Roger Federer won his 101st professional title after he defeated reigning champion John Isner at the Miami Masters final on Sunday.
The 37-year-old Swiss, who has risen back to world number four, won his 28th ATP Masters 1000 crown after the straight sets victory.
The final was a straight forward affair for the veteran, breaking the American’s serve in the very first game. In fact Federer only lost one game against serve the whole set, winning 6-1.
John Isner surprised many this time last year, when seeded 14th he managed to win the title.
Impressive victories en route included those over Marin Cilic and Juan Martin Del Potro, before beating Alexander Zverev in a thrilling final.
This year’s tournament also proved a successful one as he sailed his way to the final without even losing a set.
Seen as some sort of tiebreak king, Isner recorded 7-6 7-6 in all five of his victories. Kyle Edmund and Roberto Bautista-Agut were two of those falling.
However Sunday Federer was too good for the world number 10, who was troubled by foot problems during the second set.
It was still a more balanced set though, with both holding serve, which implied Isner may get a chance at a tiebreak.
However Federer, now four-time champion at Miami, was able to break Isner’s serve at the death, clinching the set 6-4.
At this rate it can seem as if he might never do, but after the match Isner pleaded Federer not to retire: “Roger, we’re so lucky to have you and we want you to keep playing and literally never retire.”
“I’m just so happy right now. It’s unbelievable. I played here in 1999 for the first time and here I am in 2019. It means a lot to me,” said Federer after lifting another trophy.
The Swiss legend actually got off to a nervy start to the tournament after finding himself a set down to the in-form Romanian qualifier Radu Albot, who won his maiden ATP title last month at Delray Beach. Federer however was able to win the match 4-6 7-5 6-3.
Following this, he defeated Filip Krajinovic of Serbia, before going on to thrash Daniil Medvedev, Kevin Anderson, and young Canadian Denis Shapovalov in the semi-final.
Shapovalov was not the only young Canadian who made it far in Florida.
High flying 18-year-old Felix Auger-Aliassime shone once again, reaching his first ever Masters 1000 semi-final. Not only is the Montreal man so young, but he had to go through qualifying to reach the main draw, meaning he played two extra matches en route.
Much like Federer, Auger-Aliassime had a tough start to the main draw, being pushed the distance by Norway’s Casper Ruud and 29th seed Marton Fucsovics of Hungary. He then went on to defeat fellow young guns Hubert Hurkacz and Borna Coric in straight sets, doing the same to 17th seed Basilashvili in between.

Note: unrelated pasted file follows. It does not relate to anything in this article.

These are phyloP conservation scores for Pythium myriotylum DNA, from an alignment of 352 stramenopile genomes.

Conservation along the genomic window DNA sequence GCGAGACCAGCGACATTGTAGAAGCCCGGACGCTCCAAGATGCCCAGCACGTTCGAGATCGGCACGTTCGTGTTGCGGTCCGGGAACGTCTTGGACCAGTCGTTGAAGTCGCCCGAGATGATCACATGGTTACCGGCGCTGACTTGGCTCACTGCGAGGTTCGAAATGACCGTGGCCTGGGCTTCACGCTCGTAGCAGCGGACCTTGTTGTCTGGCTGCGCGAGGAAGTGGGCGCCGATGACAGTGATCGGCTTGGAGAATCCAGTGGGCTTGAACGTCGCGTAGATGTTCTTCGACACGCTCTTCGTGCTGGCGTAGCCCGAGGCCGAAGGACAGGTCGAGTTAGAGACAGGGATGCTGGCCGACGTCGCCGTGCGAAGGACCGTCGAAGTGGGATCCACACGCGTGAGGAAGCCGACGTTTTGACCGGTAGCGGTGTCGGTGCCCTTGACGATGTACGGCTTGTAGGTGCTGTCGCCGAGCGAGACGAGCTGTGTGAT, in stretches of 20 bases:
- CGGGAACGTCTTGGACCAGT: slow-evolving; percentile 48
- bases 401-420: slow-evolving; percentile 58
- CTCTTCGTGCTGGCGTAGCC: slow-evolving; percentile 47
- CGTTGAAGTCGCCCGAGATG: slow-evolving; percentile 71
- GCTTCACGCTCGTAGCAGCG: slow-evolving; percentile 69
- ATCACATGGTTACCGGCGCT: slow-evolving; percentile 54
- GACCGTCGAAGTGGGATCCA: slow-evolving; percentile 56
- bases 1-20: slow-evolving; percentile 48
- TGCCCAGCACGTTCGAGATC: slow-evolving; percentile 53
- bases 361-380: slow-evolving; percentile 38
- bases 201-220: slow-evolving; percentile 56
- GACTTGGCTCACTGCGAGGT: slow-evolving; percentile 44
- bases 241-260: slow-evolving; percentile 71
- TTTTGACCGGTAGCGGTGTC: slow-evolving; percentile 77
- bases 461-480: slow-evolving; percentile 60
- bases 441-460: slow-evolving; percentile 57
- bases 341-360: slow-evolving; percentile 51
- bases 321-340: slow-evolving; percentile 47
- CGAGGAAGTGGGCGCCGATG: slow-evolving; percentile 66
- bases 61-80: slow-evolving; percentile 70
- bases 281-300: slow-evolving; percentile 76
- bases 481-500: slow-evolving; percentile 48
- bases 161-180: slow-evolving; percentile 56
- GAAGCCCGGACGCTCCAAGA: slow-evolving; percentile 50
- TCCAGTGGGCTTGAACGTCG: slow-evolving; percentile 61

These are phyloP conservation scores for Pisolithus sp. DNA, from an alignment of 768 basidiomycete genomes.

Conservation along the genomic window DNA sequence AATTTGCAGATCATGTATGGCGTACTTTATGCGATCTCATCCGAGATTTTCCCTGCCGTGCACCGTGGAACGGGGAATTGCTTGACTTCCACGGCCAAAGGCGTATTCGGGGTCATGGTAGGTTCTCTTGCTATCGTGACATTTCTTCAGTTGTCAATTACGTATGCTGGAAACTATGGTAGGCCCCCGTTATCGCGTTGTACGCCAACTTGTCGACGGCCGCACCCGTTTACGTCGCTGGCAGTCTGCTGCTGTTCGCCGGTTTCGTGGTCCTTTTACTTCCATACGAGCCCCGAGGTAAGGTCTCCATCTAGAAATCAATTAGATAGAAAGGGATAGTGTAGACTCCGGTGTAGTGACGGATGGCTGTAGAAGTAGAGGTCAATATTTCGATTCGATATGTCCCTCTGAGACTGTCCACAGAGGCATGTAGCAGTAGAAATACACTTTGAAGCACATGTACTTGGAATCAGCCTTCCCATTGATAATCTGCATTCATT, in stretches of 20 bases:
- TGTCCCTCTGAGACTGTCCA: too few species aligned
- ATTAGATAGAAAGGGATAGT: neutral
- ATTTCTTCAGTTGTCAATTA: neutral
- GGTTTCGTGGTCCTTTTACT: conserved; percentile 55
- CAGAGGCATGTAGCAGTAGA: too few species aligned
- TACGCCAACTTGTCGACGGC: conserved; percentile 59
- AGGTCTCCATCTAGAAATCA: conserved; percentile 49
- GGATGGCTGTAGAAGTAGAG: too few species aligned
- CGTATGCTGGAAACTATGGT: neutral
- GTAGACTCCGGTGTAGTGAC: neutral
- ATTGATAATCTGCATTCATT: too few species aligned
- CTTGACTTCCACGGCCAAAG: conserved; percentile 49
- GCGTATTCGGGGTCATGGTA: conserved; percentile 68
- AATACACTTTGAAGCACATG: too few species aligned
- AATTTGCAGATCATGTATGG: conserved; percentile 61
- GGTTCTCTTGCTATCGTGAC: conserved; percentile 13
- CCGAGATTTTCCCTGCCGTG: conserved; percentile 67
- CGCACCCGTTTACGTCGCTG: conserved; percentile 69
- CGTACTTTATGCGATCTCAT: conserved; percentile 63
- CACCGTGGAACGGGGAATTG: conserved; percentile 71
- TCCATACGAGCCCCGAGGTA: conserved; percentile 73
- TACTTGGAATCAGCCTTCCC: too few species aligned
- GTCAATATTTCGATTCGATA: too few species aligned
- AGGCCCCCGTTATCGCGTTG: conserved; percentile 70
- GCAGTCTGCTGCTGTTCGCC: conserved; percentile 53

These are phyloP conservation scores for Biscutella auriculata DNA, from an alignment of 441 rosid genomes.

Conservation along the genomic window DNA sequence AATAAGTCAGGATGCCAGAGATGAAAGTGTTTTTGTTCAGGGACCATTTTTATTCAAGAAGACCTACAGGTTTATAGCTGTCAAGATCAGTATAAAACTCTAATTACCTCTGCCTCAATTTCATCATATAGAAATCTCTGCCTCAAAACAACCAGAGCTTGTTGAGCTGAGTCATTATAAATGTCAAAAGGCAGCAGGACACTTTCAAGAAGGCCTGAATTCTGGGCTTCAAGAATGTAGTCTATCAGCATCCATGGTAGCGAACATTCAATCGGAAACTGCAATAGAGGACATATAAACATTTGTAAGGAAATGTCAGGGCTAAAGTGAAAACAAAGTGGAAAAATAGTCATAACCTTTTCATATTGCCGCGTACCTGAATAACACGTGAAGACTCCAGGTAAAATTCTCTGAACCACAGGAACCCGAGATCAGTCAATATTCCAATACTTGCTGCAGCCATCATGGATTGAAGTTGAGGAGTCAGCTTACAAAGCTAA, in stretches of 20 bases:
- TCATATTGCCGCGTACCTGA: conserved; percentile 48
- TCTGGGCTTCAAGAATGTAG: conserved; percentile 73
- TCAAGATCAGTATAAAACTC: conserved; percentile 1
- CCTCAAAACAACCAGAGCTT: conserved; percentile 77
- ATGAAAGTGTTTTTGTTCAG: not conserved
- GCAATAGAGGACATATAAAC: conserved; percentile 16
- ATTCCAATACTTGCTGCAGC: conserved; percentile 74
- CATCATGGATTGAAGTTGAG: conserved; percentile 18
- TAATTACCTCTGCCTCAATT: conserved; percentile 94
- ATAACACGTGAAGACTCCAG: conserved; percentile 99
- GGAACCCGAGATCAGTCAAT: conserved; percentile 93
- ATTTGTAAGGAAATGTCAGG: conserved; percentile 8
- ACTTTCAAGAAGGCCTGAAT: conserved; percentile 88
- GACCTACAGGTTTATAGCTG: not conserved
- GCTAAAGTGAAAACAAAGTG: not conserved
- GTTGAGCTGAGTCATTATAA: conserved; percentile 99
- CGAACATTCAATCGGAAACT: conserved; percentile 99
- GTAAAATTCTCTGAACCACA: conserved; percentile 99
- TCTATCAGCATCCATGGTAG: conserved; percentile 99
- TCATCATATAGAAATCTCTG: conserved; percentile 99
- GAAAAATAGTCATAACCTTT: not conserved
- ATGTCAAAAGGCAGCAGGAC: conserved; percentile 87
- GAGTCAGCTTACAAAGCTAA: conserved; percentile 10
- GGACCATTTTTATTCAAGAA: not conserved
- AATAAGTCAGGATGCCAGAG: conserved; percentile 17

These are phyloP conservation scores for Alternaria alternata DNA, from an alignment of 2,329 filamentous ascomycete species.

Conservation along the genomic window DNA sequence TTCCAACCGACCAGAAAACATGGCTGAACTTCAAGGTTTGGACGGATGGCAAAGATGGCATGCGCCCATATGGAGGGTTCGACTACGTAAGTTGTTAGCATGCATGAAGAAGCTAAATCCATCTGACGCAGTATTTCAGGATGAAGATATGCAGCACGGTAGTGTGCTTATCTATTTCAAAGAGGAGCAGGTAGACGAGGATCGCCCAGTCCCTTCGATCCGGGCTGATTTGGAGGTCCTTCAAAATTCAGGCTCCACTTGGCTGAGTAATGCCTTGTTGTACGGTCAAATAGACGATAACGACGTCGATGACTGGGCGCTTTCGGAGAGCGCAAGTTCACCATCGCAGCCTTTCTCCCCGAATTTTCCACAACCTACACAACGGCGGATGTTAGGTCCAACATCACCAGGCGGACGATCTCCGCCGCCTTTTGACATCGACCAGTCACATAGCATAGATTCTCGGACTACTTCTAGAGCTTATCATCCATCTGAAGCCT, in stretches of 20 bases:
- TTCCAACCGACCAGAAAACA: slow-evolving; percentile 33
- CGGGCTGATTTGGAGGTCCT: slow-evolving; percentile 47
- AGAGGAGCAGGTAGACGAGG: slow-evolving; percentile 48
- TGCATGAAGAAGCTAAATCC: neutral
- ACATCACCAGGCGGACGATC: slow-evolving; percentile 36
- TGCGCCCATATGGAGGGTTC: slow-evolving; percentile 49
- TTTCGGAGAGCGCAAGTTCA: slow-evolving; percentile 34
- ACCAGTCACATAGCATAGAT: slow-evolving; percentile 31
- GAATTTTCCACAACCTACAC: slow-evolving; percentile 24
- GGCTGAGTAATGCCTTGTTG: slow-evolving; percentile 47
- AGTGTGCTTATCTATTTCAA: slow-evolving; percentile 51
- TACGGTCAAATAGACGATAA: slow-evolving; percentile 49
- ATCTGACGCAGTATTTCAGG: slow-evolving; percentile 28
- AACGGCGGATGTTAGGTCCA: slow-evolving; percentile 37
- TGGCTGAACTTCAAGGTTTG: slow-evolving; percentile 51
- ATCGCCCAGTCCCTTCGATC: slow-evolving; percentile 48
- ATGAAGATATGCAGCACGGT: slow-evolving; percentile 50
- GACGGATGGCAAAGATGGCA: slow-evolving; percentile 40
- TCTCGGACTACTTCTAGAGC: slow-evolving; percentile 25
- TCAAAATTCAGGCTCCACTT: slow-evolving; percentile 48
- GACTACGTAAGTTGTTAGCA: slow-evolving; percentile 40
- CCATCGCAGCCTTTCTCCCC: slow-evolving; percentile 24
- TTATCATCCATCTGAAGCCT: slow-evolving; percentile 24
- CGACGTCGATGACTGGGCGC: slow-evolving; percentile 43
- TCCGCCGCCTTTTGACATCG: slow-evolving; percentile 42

Auger-Aliassime would have been disappointed however with the way his tournament ended. Facing Isner to make the final, the teenager found himself serving for both sets.
However, untimely double faults and poor second serves meant both times Isner got himself back for a tiebreak. Another 7-6 7-6 win for the American, and the youngster crashed out.
The Canadian will have to take a lot of positives from the week though. Before his loss to Isner, he had played his first five matches against top 20 players and won them all. Not even a young Federer can boast that statistic.
So with another masterful title for the Swiss, and the impressive weeks for both young Canadians, the surprise of the week really went under the radar.
World number one Novak Djokovic was a set and a break up to Roberto Bautista-Agut in the round of 16, before losing a second successive match to the man from Eastern Spain.
Baustista-Agut stunned Djokovic before the Australian Open, beating him in the semi-final of the Qatar Open, going onto win it. The comeback this time round made it an even bigger upset.
After a near perfect Australian Open for Djokovic, his two months out may be coming back to haunt him. These back-to-back Masters’ defeats at the hands of Philipp Kohlschreiber and Bautista-Agut raise questions of the Serbian’s form as we head towards the clay court season.
Djokovic will be fancied as one of the few men who can stop world number two Rafael Nadal from winning the French Open crown for a breathtaking twelfth time.
However if this form continues, it might seem unlikely. The Serb will be hoping to get back to winning ways on clay.
Written by Michael Gillett (@MichaelBGJourno)